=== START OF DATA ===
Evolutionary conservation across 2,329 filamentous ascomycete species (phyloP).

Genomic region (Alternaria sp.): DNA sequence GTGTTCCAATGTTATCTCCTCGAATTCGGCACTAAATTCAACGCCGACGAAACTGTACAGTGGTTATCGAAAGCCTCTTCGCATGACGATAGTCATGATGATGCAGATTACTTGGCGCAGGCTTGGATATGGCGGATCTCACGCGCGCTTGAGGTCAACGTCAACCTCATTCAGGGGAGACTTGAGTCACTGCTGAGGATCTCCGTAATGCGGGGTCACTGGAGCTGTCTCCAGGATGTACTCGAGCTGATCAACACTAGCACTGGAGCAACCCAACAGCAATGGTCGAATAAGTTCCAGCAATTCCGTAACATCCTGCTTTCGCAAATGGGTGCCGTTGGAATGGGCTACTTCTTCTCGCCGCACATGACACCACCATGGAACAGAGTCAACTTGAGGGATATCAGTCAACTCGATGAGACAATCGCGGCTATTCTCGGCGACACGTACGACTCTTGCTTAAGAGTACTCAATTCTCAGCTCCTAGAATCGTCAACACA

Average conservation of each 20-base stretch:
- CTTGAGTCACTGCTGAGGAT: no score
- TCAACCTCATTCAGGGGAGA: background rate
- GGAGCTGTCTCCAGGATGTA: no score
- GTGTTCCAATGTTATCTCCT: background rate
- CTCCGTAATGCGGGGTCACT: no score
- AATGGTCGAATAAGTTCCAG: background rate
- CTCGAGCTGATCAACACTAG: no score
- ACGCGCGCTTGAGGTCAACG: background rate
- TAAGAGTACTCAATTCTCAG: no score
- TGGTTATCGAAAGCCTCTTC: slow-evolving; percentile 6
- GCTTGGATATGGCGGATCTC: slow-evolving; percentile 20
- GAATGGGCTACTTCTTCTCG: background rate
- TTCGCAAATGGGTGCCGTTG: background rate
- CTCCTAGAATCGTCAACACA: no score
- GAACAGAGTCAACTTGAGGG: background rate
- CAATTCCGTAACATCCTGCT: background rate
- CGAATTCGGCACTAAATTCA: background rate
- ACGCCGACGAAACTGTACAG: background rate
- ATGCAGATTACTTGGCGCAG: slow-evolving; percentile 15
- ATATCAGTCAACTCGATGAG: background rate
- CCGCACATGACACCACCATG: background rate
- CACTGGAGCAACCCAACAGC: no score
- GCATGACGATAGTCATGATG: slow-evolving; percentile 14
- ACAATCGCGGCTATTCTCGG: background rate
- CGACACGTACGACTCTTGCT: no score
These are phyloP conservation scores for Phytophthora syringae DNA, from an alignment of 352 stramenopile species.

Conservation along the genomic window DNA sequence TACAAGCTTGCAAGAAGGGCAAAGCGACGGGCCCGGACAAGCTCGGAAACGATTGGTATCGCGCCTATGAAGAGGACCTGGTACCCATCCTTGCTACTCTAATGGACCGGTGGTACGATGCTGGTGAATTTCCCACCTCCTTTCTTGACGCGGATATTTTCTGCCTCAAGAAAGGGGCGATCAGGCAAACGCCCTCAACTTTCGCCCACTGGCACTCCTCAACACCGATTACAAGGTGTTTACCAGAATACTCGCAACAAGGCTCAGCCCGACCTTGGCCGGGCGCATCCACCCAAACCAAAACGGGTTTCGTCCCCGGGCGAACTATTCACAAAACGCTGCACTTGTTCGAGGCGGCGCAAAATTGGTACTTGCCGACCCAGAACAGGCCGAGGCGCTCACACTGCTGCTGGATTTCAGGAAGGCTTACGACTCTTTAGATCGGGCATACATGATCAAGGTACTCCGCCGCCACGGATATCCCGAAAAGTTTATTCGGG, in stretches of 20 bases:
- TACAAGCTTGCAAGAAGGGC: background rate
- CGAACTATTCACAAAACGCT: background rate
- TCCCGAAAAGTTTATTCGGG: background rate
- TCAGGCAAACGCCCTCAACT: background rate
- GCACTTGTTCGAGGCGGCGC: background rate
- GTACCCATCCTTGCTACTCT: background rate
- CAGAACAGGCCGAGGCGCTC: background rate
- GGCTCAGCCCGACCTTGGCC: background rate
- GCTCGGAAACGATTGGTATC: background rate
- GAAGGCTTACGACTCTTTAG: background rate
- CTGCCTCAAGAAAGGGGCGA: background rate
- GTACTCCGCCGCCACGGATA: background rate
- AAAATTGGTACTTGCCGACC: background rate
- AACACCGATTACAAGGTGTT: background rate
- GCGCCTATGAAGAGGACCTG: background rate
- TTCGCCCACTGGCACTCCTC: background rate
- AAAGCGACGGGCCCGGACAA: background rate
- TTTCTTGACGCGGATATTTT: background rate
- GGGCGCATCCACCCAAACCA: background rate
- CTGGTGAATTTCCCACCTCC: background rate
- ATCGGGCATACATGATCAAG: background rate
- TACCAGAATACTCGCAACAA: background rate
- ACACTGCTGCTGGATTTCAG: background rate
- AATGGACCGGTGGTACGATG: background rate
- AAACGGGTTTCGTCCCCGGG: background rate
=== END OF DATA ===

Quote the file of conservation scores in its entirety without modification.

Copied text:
Evolutionary conservation across 2,329 filamentous ascomycete species (phyloP).

Genomic region (Alternaria sp.): DNA sequence GTGTTCCAATGTTATCTCCTCGAATTCGGCACTAAATTCAACGCCGACGAAACTGTACAGTGGTTATCGAAAGCCTCTTCGCATGACGATAGTCATGATGATGCAGATTACTTGGCGCAGGCTTGGATATGGCGGATCTCACGCGCGCTTGAGGTCAACGTCAACCTCATTCAGGGGAGACTTGAGTCACTGCTGAGGATCTCCGTAATGCGGGGTCACTGGAGCTGTCTCCAGGATGTACTCGAGCTGATCAACACTAGCACTGGAGCAACCCAACAGCAATGGTCGAATAAGTTCCAGCAATTCCGTAACATCCTGCTTTCGCAAATGGGTGCCGTTGGAATGGGCTACTTCTTCTCGCCGCACATGACACCACCATGGAACAGAGTCAACTTGAGGGATATCAGTCAACTCGATGAGACAATCGCGGCTATTCTCGGCGACACGTACGACTCTTGCTTAAGAGTACTCAATTCTCAGCTCCTAGAATCGTCAACACA

Average conservation of each 20-base stretch:
- CTTGAGTCACTGCTGAGGAT: no score
- TCAACCTCATTCAGGGGAGA: background rate
- GGAGCTGTCTCCAGGATGTA: no score
- GTGTTCCAATGTTATCTCCT: background rate
- CTCCGTAATGCGGGGTCACT: no score
- AATGGTCGAATAAGTTCCAG: background rate
- CTCGAGCTGATCAACACTAG: no score
- ACGCGCGCTTGAGGTCAACG: background rate
- TAAGAGTACTCAATTCTCAG: no score
- TGGTTATCGAAAGCCTCTTC: slow-evolving; percentile 6
- GCTTGGATATGGCGGATCTC: slow-evolving; percentile 20
- GAATGGGCTACTTCTTCTCG: background rate
- TTCGCAAATGGGTGCCGTTG: background rate
- CTCCTAGAATCGTCAACACA: no score
- GAACAGAGTCAACTTGAGGG: background rate
- CAATTCCGTAACATCCTGCT: background rate
- CGAATTCGGCACTAAATTCA: background rate
- ACGCCGACGAAACTGTACAG: background rate
- ATGCAGATTACTTGGCGCAG: slow-evolving; percentile 15
- ATATCAGTCAACTCGATGAG: background rate
- CCGCACATGACACCACCATG: background rate
- CACTGGAGCAACCCAACAGC: no score
- GCATGACGATAGTCATGATG: slow-evolving; percentile 14
- ACAATCGCGGCTATTCTCGG: background rate
- CGACACGTACGACTCTTGCT: no score
These are phyloP conservation scores for Phytophthora syringae DNA, from an alignment of 352 stramenopile species.

Conservation along the genomic window DNA sequence TACAAGCTTGCAAGAAGGGCAAAGCGACGGGCCCGGACAAGCTCGGAAACGATTGGTATCGCGCCTATGAAGAGGACCTGGTACCCATCCTTGCTACTCTAATGGACCGGTGGTACGATGCTGGTGAATTTCCCACCTCCTTTCTTGACGCGGATATTTTCTGCCTCAAGAAAGGGGCGATCAGGCAAACGCCCTCAACTTTCGCCCACTGGCACTCCTCAACACCGATTACAAGGTGTTTACCAGAATACTCGCAACAAGGCTCAGCCCGACCTTGGCCGGGCGCATCCACCCAAACCAAAACGGGTTTCGTCCCCGGGCGAACTATTCACAAAACGCTGCACTTGTTCGAGGCGGCGCAAAATTGGTACTTGCCGACCCAGAACAGGCCGAGGCGCTCACACTGCTGCTGGATTTCAGGAAGGCTTACGACTCTTTAGATCGGGCATACATGATCAAGGTACTCCGCCGCCACGGATATCCCGAAAAGTTTATTCGGG, in stretches of 20 bases:
- TACAAGCTTGCAAGAAGGGC: background rate
- CGAACTATTCACAAAACGCT: background rate
- TCCCGAAAAGTTTATTCGGG: background rate
- TCAGGCAAACGCCCTCAACT: background rate
- GCACTTGTTCGAGGCGGCGC: background rate
- GTACCCATCCTTGCTACTCT: background rate
- CAGAACAGGCCGAGGCGCTC: background rate
- GGCTCAGCCCGACCTTGGCC: background rate
- GCTCGGAAACGATTGGTATC: background rate
- GAAGGCTTACGACTCTTTAG: background rate
- CTGCCTCAAGAAAGGGGCGA: background rate
- GTACTCCGCCGCCACGGATA: background rate
- AAAATTGGTACTTGCCGACC: background rate
- AACACCGATTACAAGGTGTT: background rate
- GCGCCTATGAAGAGGACCTG: background rate
- TTCGCCCACTGGCACTCCTC: background rate
- AAAGCGACGGGCCCGGACAA: background rate
- TTTCTTGACGCGGATATTTT: background rate
- GGGCGCATCCACCCAAACCA: background rate
- CTGGTGAATTTCCCACCTCC: background rate
- ATCGGGCATACATGATCAAG: background rate
- TACCAGAATACTCGCAACAA: background rate
- ACACTGCTGCTGGATTTCAG: background rate
- AATGGACCGGTGGTACGATG: background rate
- AAACGGGTTTCGTCCCCGGG: background rate